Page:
a little something from HandEye

Awhile back Wendy Golden-Levitt called me up and did a little phone interview with me in advance of writing this article, which just came out in the recent online version of HandEye magazine.

We talked about a lot of things and although I wasn’t sure exactly what she took away from our little chat I trusted her intuition and ability to not only hear my words but feel the the intent and passion in regards to some of that which we discussed. After seeing the article “in print” I was pleased to see that part of the article spoke to my feelings about kids these days and what I perceive as a huge hole that we have allowed to develop in their education. We have removed so much of the joy, the potential for passion, curiosity, and wonder that it feels as if we are creating empty beings. Contemporary (K-12) public education feels like random dots on a page without a system for the students to connect the dots back to their everyday lives, or as Wendy puts it, we ask them “to develop their intellect and study for reasons that ignore their own well-being”. And although there are many groups and people (myself included) trying to counteract these losses in public schools the fact remains that we end up teaching (preaching) to the choirs with minimal effect on the condition as a whole. I feel wary of letting more generations of kids get through school like this, without experiencing passion for something, passions that may ultimately carry them through tough times in their lives ahead. As we all know- a career in art, music, dance, or theater is a difficult and unlikely choice, but a passion for any one of these things is an opportunity to grow and discover part of yourself regardless of one’s ultimate vocation. We are driven by fear to do so many things these days-whether or not they are good for us. Look at all the commercials that are based on feeding off our fears. The arts can teach us to overcome our fears in so many ways. Ahhh….fear. Another topic for another day. I thank Wendy for crafting the right words.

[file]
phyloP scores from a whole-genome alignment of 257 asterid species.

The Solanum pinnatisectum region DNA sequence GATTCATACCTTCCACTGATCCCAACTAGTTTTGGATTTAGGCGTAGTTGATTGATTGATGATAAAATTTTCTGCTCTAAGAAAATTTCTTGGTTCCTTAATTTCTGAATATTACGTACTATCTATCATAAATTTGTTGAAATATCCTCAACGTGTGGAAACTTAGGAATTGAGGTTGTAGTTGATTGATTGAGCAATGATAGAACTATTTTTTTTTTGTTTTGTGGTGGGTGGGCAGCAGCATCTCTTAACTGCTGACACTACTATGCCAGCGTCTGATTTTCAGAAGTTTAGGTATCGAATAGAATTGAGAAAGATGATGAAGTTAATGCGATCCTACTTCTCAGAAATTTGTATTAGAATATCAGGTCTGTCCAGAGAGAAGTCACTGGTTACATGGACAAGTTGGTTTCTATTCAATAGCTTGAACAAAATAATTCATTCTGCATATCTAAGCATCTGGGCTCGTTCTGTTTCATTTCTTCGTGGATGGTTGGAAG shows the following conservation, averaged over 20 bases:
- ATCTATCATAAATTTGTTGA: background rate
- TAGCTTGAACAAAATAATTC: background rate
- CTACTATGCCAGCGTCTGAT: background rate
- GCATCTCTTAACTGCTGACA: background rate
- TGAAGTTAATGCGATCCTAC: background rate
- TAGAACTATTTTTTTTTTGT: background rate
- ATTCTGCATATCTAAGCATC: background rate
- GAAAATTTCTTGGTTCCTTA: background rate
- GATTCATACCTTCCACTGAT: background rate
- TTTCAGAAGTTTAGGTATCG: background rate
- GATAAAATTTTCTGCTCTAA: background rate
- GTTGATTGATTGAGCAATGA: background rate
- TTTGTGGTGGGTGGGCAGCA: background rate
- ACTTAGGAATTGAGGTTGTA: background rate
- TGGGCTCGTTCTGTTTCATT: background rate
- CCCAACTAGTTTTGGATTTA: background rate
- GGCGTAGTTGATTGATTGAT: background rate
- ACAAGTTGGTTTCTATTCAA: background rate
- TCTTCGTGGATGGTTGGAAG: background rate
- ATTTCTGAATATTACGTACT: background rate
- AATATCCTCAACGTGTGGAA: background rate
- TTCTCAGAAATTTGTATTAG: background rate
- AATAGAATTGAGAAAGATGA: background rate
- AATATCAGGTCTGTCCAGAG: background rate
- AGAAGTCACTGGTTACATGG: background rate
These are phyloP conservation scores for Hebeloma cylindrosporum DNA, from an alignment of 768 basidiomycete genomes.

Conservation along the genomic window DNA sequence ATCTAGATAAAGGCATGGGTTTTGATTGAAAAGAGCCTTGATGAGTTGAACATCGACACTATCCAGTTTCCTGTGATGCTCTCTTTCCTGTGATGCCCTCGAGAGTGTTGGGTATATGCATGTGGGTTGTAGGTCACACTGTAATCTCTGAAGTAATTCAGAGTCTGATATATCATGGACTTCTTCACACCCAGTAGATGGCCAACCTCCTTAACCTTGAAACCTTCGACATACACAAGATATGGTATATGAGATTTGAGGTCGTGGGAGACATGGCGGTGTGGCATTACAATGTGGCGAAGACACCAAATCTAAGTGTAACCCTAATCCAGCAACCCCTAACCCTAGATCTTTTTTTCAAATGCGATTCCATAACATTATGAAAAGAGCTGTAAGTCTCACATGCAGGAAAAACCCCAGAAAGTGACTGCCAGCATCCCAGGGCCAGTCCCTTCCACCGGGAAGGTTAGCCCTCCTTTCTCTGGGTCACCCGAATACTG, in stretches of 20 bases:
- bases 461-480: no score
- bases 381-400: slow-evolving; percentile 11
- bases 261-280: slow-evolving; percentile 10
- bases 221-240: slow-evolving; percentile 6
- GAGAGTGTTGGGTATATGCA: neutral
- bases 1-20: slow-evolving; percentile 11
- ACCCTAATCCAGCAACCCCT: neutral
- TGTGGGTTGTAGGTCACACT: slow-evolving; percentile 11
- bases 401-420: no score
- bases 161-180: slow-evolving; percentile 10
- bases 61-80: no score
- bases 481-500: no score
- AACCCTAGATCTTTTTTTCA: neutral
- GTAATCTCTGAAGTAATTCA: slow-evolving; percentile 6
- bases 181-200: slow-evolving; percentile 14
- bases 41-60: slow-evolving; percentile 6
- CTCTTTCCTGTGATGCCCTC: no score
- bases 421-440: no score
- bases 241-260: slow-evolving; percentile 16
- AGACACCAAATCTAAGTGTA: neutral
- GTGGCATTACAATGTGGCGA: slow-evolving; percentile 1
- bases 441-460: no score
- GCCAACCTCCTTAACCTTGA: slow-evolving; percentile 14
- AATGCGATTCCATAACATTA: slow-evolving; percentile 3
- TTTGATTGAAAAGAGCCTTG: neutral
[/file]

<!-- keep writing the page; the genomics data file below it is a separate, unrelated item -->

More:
…in other news:
milo has taken an interest in the “other” cats

then retired to rest in the “in” box. he’s just that kind o’ cool!

the “cats”
this one is has just shed its skin. i think it’s in its third-instar
i think he/she looks more like a dog now

and these guys remind me that we all are all unique and develop at our own pace-
it’s just a matter of time and patience usually

12 thoughts on “a little something from HandEye

  1. India flint

    hey, i had a ‘Milo’ cat once [Burmese] but have a marmalade friend very similar to yours
    he likes to ‘help’ by sleeping on work while i’m stitching it
    great story in handEye – you might want to get them to check the link to your page, didn’t work for me without a bit of tweaking….

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    1. shiborigirl Post author

      thanks India- my mom also has a marmalade cat named Orange. they can be very entertaining when not “helping” out in the studio. re the links- yes they had a few problems with links and were trying to get it all sorted out.

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  2. Suzanna

    I love watching the progress of the tiny masters…the one little guy who just shed his/her skin is so droll. The article in Hand/Eye is wonderful. The term ‘maker’ is a good one…solves a dilemma. Thank you for it all.

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  3. velma

    i haven’t read the article yet-recovering from a busy wek-but raising your tiny masters must be a huge life lesson. i mean it’s not like raising babies one can talk to and cuddle with… but i like your noticing their individualities. and the silk will someday be in your hands, then perhaps worn next to your heart.

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  4. Deb G

    A great article…teaching children about being creative, I think that’s one of the most important things we can do, for so many reasons.

    It’s so much fun seeing your silk worms grow!

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